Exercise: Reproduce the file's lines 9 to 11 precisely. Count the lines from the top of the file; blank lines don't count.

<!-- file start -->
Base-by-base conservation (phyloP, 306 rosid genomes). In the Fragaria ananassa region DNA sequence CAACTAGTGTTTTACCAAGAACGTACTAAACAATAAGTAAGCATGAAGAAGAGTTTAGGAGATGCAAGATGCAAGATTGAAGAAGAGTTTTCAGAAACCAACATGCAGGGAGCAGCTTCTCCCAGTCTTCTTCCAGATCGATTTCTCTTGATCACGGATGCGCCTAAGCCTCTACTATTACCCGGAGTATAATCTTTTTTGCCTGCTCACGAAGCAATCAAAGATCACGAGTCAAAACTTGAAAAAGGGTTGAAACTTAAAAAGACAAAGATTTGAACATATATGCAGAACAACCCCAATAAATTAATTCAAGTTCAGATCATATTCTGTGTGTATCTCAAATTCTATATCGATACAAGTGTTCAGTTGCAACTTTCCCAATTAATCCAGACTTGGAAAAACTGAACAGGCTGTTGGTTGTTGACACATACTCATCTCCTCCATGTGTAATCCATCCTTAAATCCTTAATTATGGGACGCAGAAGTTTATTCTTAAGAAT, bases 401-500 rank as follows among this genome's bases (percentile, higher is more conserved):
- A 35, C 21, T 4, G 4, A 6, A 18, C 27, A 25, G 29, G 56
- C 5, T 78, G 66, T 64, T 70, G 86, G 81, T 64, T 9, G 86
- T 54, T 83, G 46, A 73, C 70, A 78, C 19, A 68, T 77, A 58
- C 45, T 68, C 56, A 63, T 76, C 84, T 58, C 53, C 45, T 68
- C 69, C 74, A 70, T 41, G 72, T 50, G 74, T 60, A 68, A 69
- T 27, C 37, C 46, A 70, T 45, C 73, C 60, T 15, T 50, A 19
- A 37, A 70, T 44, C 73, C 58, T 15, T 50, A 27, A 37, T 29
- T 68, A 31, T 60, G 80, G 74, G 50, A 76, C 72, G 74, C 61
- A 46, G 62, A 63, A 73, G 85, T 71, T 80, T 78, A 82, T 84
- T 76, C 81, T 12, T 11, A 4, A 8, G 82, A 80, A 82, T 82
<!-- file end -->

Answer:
- T 68, A 31, T 60, G 80, G 74, G 50, A 76, C 72, G 74, C 61
- A 46, G 62, A 63, A 73, G 85, T 71, T 80, T 78, A 82, T 84
- T 76, C 81, T 12, T 11, A 4, A 8, G 82, A 80, A 82, T 82